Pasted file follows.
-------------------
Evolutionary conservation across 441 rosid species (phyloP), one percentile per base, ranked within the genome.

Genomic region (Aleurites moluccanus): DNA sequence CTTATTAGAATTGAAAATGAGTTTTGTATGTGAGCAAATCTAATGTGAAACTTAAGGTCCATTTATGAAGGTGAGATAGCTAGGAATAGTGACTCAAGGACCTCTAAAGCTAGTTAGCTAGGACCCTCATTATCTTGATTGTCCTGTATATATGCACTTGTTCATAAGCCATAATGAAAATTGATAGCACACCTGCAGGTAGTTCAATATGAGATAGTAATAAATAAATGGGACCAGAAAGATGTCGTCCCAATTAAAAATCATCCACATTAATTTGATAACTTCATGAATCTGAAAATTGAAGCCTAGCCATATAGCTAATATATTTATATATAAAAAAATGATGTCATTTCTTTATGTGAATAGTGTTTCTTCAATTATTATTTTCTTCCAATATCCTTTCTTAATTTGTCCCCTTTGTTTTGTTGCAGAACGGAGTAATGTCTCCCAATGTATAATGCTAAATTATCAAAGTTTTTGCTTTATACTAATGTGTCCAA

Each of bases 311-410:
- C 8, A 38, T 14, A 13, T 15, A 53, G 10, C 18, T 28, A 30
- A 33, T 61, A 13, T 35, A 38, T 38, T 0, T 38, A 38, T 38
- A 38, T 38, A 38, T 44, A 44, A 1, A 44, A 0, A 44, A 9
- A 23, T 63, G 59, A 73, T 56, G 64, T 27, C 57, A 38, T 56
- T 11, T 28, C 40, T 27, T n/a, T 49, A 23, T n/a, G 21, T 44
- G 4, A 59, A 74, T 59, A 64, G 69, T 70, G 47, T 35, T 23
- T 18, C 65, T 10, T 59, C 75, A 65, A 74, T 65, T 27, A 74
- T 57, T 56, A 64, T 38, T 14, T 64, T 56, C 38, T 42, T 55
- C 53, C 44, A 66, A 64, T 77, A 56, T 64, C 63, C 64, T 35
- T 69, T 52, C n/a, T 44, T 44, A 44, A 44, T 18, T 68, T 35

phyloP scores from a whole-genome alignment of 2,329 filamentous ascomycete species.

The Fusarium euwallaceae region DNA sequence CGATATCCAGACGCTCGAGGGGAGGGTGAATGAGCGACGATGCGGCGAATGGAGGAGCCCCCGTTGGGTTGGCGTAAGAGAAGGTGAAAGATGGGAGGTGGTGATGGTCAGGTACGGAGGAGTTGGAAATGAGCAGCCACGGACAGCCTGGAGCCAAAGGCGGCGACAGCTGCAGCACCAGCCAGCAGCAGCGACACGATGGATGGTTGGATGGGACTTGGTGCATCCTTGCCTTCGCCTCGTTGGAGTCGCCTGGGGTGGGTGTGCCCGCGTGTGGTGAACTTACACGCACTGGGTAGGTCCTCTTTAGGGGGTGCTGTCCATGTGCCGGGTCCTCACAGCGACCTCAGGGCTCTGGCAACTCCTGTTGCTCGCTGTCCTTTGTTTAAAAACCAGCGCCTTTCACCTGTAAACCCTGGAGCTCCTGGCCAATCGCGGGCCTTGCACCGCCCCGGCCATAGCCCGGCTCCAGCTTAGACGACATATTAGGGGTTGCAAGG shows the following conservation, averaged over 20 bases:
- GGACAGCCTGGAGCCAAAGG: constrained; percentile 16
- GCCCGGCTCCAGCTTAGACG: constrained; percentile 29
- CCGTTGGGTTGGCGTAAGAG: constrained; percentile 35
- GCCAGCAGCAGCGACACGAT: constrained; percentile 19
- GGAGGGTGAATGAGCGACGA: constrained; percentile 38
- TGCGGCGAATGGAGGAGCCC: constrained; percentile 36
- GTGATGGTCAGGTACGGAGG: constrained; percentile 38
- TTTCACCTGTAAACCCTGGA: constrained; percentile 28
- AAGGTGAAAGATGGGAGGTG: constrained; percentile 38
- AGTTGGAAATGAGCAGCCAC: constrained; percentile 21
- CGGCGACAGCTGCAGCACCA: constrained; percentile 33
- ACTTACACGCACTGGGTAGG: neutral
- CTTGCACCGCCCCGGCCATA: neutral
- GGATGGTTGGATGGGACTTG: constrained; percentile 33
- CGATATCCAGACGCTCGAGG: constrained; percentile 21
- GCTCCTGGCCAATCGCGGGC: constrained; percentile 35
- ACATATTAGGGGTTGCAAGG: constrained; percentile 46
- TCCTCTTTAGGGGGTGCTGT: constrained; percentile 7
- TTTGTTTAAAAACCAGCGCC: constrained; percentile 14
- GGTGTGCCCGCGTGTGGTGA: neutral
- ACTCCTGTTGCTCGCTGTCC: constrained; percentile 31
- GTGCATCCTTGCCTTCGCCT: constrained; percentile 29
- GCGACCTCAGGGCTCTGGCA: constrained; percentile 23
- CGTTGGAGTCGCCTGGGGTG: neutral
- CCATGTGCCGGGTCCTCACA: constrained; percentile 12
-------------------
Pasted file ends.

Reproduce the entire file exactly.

Evolutionary conservation across 441 rosid species (phyloP), one percentile per base, ranked within the genome.

Genomic region (Aleurites moluccanus): DNA sequence CTTATTAGAATTGAAAATGAGTTTTGTATGTGAGCAAATCTAATGTGAAACTTAAGGTCCATTTATGAAGGTGAGATAGCTAGGAATAGTGACTCAAGGACCTCTAAAGCTAGTTAGCTAGGACCCTCATTATCTTGATTGTCCTGTATATATGCACTTGTTCATAAGCCATAATGAAAATTGATAGCACACCTGCAGGTAGTTCAATATGAGATAGTAATAAATAAATGGGACCAGAAAGATGTCGTCCCAATTAAAAATCATCCACATTAATTTGATAACTTCATGAATCTGAAAATTGAAGCCTAGCCATATAGCTAATATATTTATATATAAAAAAATGATGTCATTTCTTTATGTGAATAGTGTTTCTTCAATTATTATTTTCTTCCAATATCCTTTCTTAATTTGTCCCCTTTGTTTTGTTGCAGAACGGAGTAATGTCTCCCAATGTATAATGCTAAATTATCAAAGTTTTTGCTTTATACTAATGTGTCCAA

Each of bases 311-410:
- C 8, A 38, T 14, A 13, T 15, A 53, G 10, C 18, T 28, A 30
- A 33, T 61, A 13, T 35, A 38, T 38, T 0, T 38, A 38, T 38
- A 38, T 38, A 38, T 44, A 44, A 1, A 44, A 0, A 44, A 9
- A 23, T 63, G 59, A 73, T 56, G 64, T 27, C 57, A 38, T 56
- T 11, T 28, C 40, T 27, T n/a, T 49, A 23, T n/a, G 21, T 44
- G 4, A 59, A 74, T 59, A 64, G 69, T 70, G 47, T 35, T 23
- T 18, C 65, T 10, T 59, C 75, A 65, A 74, T 65, T 27, A 74
- T 57, T 56, A 64, T 38, T 14, T 64, T 56, C 38, T 42, T 55
- C 53, C 44, A 66, A 64, T 77, A 56, T 64, C 63, C 64, T 35
- T 69, T 52, C n/a, T 44, T 44, A 44, A 44, T 18, T 68, T 35

phyloP scores from a whole-genome alignment of 2,329 filamentous ascomycete species.

The Fusarium euwallaceae region DNA sequence CGATATCCAGACGCTCGAGGGGAGGGTGAATGAGCGACGATGCGGCGAATGGAGGAGCCCCCGTTGGGTTGGCGTAAGAGAAGGTGAAAGATGGGAGGTGGTGATGGTCAGGTACGGAGGAGTTGGAAATGAGCAGCCACGGACAGCCTGGAGCCAAAGGCGGCGACAGCTGCAGCACCAGCCAGCAGCAGCGACACGATGGATGGTTGGATGGGACTTGGTGCATCCTTGCCTTCGCCTCGTTGGAGTCGCCTGGGGTGGGTGTGCCCGCGTGTGGTGAACTTACACGCACTGGGTAGGTCCTCTTTAGGGGGTGCTGTCCATGTGCCGGGTCCTCACAGCGACCTCAGGGCTCTGGCAACTCCTGTTGCTCGCTGTCCTTTGTTTAAAAACCAGCGCCTTTCACCTGTAAACCCTGGAGCTCCTGGCCAATCGCGGGCCTTGCACCGCCCCGGCCATAGCCCGGCTCCAGCTTAGACGACATATTAGGGGTTGCAAGG shows the following conservation, averaged over 20 bases:
- GGACAGCCTGGAGCCAAAGG: constrained; percentile 16
- GCCCGGCTCCAGCTTAGACG: constrained; percentile 29
- CCGTTGGGTTGGCGTAAGAG: constrained; percentile 35
- GCCAGCAGCAGCGACACGAT: constrained; percentile 19
- GGAGGGTGAATGAGCGACGA: constrained; percentile 38
- TGCGGCGAATGGAGGAGCCC: constrained; percentile 36
- GTGATGGTCAGGTACGGAGG: constrained; percentile 38
- TTTCACCTGTAAACCCTGGA: constrained; percentile 28
- AAGGTGAAAGATGGGAGGTG: constrained; percentile 38
- AGTTGGAAATGAGCAGCCAC: constrained; percentile 21
- CGGCGACAGCTGCAGCACCA: constrained; percentile 33
- ACTTACACGCACTGGGTAGG: neutral
- CTTGCACCGCCCCGGCCATA: neutral
- GGATGGTTGGATGGGACTTG: constrained; percentile 33
- CGATATCCAGACGCTCGAGG: constrained; percentile 21
- GCTCCTGGCCAATCGCGGGC: constrained; percentile 35
- ACATATTAGGGGTTGCAAGG: constrained; percentile 46
- TCCTCTTTAGGGGGTGCTGT: constrained; percentile 7
- TTTGTTTAAAAACCAGCGCC: constrained; percentile 14
- GGTGTGCCCGCGTGTGGTGA: neutral
- ACTCCTGTTGCTCGCTGTCC: constrained; percentile 31
- GTGCATCCTTGCCTTCGCCT: constrained; percentile 29
- GCGACCTCAGGGCTCTGGCA: constrained; percentile 23
- CGTTGGAGTCGCCTGGGGTG: neutral
- CCATGTGCCGGGTCCTCACA: constrained; percentile 12